12. 12.  THE Third Elementary Education Project (TEEP) is the government's flagship project for elementary education.  A nine-year project aimed at improving the quality of primary education by means of decentralizing governance at the elementary school level (DepEd, 2006b)
    13. 13. The beneficiaries of the Project are the 23 of the country's poorest provinces. It is participatory in character, built around the 'stakeholder principle.' The passage of Republic Act 9155 in 2001 provided the DepEd the legal mandate to reorganize governance in basic education.
    14. 14.  Objective(s) : The project aimed to improve elementary education in the 23 provinces in the Philippines.  Description : Part A - Institutional Strengthening the capacity of DepEd Implementation Support Unit (PISU) to coordinate support and monitor the implementation of the project.  Part B - Includes strengthening the capacity of DepEd - Division Offices and the LGUs in the project provinces; and the development and implementation of Divisional Education Development Plans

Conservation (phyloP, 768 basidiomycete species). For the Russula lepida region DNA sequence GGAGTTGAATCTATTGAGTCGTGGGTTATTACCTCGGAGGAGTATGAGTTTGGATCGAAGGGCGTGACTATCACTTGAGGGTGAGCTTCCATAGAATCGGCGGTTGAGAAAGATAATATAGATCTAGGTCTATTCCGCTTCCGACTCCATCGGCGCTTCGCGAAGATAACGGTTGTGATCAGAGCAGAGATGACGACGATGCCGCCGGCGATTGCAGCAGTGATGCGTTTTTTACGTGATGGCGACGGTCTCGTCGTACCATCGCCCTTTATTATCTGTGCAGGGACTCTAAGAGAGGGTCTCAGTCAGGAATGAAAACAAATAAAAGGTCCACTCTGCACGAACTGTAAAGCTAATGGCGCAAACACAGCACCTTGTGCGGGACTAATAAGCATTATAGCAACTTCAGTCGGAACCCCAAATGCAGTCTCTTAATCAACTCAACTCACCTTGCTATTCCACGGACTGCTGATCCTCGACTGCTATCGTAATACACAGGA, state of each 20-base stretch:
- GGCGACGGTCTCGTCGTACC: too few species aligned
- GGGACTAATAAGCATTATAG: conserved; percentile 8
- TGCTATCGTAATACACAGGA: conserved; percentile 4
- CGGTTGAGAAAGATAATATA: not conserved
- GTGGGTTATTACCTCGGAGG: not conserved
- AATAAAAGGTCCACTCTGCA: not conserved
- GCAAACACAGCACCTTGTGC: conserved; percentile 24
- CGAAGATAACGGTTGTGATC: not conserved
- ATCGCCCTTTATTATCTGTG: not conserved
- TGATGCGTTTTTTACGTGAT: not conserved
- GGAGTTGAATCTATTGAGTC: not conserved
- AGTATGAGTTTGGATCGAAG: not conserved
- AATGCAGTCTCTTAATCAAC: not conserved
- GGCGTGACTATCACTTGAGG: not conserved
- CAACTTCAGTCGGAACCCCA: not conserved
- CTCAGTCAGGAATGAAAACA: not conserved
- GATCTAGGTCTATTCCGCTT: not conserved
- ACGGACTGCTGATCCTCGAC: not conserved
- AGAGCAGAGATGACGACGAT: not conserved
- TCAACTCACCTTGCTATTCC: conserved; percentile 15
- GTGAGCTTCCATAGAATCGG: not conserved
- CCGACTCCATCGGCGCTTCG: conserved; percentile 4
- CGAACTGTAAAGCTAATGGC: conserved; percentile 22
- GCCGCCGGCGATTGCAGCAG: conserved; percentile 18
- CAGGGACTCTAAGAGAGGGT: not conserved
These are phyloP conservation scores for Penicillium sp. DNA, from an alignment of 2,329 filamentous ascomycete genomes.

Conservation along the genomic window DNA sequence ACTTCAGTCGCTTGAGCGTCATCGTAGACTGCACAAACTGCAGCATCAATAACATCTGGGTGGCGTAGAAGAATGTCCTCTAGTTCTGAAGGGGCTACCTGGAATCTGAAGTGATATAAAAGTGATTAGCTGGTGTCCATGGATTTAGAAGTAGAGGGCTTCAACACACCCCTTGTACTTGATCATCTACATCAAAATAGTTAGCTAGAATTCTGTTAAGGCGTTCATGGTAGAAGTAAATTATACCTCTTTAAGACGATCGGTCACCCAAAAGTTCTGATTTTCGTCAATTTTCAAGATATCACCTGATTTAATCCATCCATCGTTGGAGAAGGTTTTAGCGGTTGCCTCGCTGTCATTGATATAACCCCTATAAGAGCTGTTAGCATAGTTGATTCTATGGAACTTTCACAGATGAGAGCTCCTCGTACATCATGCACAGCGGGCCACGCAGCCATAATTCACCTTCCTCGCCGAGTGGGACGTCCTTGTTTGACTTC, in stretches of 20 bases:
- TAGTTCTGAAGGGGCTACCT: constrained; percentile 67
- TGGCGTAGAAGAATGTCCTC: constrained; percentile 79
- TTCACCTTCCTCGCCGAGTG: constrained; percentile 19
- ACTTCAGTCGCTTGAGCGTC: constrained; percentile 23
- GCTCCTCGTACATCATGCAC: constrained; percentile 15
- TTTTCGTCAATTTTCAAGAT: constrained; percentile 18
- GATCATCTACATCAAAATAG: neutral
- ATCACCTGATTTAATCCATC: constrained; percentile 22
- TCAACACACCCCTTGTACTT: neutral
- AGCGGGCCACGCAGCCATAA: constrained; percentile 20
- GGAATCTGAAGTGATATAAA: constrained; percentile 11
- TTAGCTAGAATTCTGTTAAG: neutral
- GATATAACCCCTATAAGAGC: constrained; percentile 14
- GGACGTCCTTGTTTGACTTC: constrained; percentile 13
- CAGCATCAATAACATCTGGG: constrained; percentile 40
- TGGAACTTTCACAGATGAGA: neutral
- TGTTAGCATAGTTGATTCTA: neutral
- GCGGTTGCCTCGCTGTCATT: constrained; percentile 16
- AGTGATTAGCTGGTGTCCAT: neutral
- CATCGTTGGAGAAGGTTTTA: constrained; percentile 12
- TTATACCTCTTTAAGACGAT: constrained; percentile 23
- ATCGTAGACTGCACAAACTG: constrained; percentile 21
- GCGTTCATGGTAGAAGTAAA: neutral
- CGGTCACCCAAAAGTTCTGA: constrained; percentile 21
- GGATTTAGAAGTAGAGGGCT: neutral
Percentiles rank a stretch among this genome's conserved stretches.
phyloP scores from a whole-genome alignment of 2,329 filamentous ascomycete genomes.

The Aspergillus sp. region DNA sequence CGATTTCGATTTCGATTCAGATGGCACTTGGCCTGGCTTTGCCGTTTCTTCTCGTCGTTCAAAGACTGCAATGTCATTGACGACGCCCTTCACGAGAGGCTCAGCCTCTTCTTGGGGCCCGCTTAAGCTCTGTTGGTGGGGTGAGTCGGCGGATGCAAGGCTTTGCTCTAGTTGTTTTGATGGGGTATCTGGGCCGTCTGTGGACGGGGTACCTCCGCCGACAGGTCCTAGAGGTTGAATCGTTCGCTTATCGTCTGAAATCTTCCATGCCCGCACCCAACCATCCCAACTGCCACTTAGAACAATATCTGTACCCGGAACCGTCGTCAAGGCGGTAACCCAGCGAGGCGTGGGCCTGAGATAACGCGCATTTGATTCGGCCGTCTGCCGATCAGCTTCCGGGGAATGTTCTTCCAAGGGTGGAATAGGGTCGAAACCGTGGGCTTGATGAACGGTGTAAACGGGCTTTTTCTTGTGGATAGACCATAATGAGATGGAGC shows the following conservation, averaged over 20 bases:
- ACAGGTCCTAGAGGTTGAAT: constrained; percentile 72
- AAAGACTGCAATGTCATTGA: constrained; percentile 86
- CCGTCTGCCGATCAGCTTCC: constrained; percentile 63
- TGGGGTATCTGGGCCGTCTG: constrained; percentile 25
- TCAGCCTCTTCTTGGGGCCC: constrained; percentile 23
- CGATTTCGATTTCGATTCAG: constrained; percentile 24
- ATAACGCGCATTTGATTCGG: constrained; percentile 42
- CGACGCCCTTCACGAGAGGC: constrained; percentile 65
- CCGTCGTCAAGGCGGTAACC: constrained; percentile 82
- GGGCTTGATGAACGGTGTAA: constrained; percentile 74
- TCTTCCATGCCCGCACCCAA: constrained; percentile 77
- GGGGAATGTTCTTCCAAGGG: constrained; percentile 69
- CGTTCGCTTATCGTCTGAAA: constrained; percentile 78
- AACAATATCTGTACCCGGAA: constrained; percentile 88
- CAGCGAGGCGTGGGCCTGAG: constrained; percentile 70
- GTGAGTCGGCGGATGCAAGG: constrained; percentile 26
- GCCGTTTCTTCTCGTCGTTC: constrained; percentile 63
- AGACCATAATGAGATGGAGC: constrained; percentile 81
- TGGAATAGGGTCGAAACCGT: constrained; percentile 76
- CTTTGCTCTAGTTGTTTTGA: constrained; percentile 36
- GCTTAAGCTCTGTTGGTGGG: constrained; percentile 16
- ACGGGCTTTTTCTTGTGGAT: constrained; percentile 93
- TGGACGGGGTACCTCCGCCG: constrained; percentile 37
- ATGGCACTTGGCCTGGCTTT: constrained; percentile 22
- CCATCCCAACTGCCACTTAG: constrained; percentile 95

15. 15.  Implementing Agency: Department of Education  Sector/Sub-sector : Education  Region(s) : II, III, IV-B, V, VI, VII, VIII, IX, CAR & CARAGA  Province(s) : 23 SRA Provinces  Beneficiaries : Education Managers, Supervisors and Teachers and Elementary Pupils
    16. 16. 1. Civil Works 2. Goods (other than TX)  School & Classroom Kits  School Furniture  Other Goods 3. Textbooks and IMs 4. Special Program & Grants 5. SBM Funds 6. In-Service Training Program 7. Consultancy Services 8. Unallocated
    17. 17.  Special Education (SPED)  Multigrade Programs (MG)  Curriculum for the Culture of Indigenous People (CCIP)